4.The Elite Force concept.  Also borrowed from American “defense intellectuals”  was the idea that a small elite force can win wars , it’s an attractive idea because it means reduced conventional forces, it’s economical, and reduces the stress on a society in which males are not eager to  It also is a chimera. The” small smart” units did great things but they failed to win the war. This idea of defused warfare came from -again- American “military intellectuals” as an outgrowth of the Revolution in Military Affairs (RMA), and “effects based operations. ” These widely published theories  like “getting inside the enemies thinking loop,”sound great- and may be-  but to the combat commanders on the ground they mean little. An American example  was publication of the much heralded  FM 3-24 Counterinsurgency. An excellent piece of work- a high quality PHD thesis, but as one division commander told me, combat tactical leaders had no time to read and digest the lessons.  The huge impact of social engineering and  extraneous training and education was a burden most unit commanders could not carry. This was particularly true in the Israeli army of 2006 as I will discuss in the  next section.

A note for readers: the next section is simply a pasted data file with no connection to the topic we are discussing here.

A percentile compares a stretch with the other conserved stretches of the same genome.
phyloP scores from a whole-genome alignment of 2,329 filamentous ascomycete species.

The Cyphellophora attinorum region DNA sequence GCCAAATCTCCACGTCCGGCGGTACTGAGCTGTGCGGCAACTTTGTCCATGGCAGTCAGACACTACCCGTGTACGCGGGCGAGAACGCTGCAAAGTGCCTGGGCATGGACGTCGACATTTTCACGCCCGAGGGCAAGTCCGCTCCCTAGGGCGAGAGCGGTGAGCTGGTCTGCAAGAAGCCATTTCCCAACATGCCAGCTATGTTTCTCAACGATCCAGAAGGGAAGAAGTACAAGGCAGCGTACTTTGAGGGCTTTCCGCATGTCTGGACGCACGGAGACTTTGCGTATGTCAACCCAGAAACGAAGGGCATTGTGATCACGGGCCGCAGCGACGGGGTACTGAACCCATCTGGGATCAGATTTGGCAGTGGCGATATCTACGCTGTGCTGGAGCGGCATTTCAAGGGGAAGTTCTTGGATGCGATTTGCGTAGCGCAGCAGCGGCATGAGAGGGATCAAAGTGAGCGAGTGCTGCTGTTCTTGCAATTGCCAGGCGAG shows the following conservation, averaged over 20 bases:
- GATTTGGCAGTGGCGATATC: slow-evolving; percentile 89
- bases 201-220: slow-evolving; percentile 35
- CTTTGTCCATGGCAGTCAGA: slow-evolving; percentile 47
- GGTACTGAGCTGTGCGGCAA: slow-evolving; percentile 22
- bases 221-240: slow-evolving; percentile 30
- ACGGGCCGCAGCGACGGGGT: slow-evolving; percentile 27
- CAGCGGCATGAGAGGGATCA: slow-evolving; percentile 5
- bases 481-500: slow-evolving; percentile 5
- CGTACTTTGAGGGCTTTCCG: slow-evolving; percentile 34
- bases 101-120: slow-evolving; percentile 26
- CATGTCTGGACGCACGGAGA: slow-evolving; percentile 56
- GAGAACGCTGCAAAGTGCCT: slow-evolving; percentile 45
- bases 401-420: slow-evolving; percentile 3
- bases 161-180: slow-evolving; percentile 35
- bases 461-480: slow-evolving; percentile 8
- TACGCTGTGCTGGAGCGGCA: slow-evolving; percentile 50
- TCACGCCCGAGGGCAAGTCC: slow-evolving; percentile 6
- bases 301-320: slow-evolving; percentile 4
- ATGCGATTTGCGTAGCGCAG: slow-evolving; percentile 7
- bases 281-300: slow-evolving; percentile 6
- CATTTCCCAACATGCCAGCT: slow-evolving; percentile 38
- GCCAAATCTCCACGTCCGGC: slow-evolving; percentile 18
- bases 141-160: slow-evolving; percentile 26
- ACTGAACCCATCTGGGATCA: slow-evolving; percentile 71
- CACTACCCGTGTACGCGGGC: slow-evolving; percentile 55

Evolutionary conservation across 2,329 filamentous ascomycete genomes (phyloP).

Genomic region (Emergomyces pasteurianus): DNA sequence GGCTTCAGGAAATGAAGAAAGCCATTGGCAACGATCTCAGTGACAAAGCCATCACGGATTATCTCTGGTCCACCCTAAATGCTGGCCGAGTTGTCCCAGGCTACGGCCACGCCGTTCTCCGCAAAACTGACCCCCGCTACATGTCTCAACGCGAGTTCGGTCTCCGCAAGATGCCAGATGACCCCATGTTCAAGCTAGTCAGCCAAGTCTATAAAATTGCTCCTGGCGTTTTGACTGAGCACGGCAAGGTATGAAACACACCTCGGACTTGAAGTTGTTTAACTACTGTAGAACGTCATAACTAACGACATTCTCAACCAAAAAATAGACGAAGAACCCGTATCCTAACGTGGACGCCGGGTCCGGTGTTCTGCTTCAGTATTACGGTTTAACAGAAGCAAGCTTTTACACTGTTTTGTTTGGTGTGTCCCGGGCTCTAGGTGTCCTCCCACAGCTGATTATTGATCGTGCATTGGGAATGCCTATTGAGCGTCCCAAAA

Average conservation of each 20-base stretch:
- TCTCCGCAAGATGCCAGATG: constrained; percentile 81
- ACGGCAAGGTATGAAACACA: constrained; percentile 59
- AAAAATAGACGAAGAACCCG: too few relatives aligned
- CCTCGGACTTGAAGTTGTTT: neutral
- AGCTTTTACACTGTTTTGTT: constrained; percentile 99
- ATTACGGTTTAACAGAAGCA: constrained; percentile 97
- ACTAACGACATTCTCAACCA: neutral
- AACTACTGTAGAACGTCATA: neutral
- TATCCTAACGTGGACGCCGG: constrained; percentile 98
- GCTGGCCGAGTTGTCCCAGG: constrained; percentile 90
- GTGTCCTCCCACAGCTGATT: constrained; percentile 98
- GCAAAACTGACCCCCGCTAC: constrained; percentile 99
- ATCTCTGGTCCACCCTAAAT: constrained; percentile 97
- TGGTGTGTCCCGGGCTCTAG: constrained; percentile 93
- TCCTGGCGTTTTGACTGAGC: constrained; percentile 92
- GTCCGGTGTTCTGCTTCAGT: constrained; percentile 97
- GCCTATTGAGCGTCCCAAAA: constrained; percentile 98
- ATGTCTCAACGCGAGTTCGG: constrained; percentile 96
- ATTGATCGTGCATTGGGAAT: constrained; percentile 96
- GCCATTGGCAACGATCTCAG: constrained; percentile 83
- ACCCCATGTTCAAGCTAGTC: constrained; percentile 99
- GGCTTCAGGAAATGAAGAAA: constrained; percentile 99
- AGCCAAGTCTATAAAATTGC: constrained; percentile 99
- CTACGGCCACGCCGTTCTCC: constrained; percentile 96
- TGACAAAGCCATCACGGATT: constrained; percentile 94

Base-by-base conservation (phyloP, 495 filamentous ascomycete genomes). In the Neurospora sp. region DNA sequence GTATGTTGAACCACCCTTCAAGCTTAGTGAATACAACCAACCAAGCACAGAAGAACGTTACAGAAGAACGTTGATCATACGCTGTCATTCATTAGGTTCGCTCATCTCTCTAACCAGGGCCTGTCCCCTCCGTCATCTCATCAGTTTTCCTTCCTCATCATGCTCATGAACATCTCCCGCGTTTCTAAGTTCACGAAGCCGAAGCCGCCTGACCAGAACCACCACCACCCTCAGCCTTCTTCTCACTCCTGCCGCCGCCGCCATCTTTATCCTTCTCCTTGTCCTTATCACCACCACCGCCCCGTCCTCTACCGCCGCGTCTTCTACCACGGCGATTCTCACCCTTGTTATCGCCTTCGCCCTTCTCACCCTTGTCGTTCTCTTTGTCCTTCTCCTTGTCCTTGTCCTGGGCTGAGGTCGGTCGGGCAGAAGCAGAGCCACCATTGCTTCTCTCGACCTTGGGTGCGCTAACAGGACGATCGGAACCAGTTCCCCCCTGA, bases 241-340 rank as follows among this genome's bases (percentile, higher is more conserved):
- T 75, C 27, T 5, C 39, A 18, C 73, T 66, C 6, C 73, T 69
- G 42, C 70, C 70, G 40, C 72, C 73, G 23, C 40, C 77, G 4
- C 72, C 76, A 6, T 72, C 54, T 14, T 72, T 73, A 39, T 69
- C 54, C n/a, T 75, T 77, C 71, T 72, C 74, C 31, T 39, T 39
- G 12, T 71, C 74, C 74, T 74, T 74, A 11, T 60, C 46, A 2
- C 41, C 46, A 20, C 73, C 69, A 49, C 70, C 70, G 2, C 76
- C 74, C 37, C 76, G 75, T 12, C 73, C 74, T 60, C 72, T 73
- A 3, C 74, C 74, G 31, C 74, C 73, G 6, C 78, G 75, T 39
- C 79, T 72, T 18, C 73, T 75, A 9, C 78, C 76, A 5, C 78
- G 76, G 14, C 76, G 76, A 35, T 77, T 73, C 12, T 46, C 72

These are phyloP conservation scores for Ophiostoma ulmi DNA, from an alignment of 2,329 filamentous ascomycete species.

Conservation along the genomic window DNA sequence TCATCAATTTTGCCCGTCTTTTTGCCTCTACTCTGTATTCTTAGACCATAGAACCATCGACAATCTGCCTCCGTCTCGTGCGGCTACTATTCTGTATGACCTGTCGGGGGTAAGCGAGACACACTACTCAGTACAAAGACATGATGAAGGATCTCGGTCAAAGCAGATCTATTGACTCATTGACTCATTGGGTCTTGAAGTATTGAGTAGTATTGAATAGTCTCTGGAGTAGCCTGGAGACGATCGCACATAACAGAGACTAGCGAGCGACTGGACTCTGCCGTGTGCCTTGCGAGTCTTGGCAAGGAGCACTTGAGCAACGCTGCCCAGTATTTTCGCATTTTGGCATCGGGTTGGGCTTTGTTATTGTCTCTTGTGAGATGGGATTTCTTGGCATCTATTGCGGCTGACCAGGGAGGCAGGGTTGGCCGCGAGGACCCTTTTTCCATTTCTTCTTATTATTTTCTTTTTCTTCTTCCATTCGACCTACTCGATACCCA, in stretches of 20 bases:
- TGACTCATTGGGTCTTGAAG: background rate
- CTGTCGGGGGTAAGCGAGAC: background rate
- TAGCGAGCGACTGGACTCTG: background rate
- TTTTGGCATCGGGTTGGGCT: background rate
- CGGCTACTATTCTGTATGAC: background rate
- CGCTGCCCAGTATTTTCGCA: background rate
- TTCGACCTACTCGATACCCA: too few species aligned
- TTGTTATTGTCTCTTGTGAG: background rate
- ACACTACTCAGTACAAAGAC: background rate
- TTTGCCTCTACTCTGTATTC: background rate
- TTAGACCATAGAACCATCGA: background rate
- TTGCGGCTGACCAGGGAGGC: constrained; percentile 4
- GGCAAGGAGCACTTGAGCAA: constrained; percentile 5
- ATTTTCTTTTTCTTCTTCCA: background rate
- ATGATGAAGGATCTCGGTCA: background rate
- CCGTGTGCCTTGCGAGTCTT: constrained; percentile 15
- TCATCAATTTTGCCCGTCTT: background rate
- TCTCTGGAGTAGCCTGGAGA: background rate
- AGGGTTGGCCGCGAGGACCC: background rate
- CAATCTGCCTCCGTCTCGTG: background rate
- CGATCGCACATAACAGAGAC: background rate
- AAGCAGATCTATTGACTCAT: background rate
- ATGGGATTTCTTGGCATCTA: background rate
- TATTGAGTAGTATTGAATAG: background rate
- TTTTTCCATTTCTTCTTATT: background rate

5. The “intellectualization” and politicization of the IDF officer corps.   A number of analysts of the 2006 war concluded the professionalism of the IDF officer corps had declined considerably, to the point that many were disgruntled, and the high praise usually given to officers by the public  has drastically declined to the point some called them “hedonists” because their alleged, (untrue)  higher lifestyle. In many cases intense realistic training has given way to discussions of new idea imported from the US. One writer  called it “superficial intellectualization.” According to this writer this clouded the traditional defense doctrine – battlefield decision- making. Israelis were famed in their conventional wars for their mission type conduct of operations called auftragstaktik .  The adoption of American thinking were termed as “pretentious post modern approach to war.”  It reminds me of a number of American officers, usually junior or field grade who have become well known for their PHD writing rather than their military service.  Many of the senior Israeli military leaders had political aspirations and were followers of specific ideological or political parties. Being political rivals they were often loath to work together. With the number of American general officers lining up on one side or the other of the political spectrum, and many on active duty are merely swimming with  the new political tide emanating from Washington, this trend has become real danger to the American republic.  Moreover the decline in effectiveness of the Israeli officer corps is a reminder of American deficiencies in producing  mediocrities to lead ill trained troops into  battle. It makes painful reading but one should read Command Culture by Jorg Muth, Wherein the Israeli combat leaders  were habitually upfront with the troops,   in the 2006 war they were often far behind the troops using sophisticated communication means to stay clued in– but unfortunately they proved inadequate. Jorg Muth in his book pointed out the  studies that indicated most American soldiers  of WWII in the European theatre never saw their commanders and were usually derogatory in their views of them.  In the early years of the Vietnam war in which I served ed , this was not true, but as the war dragged on,  distrust between officers and their men became common. According to the analysts of the Lebanese war, orders were not carried out, and mistrust was pervasive.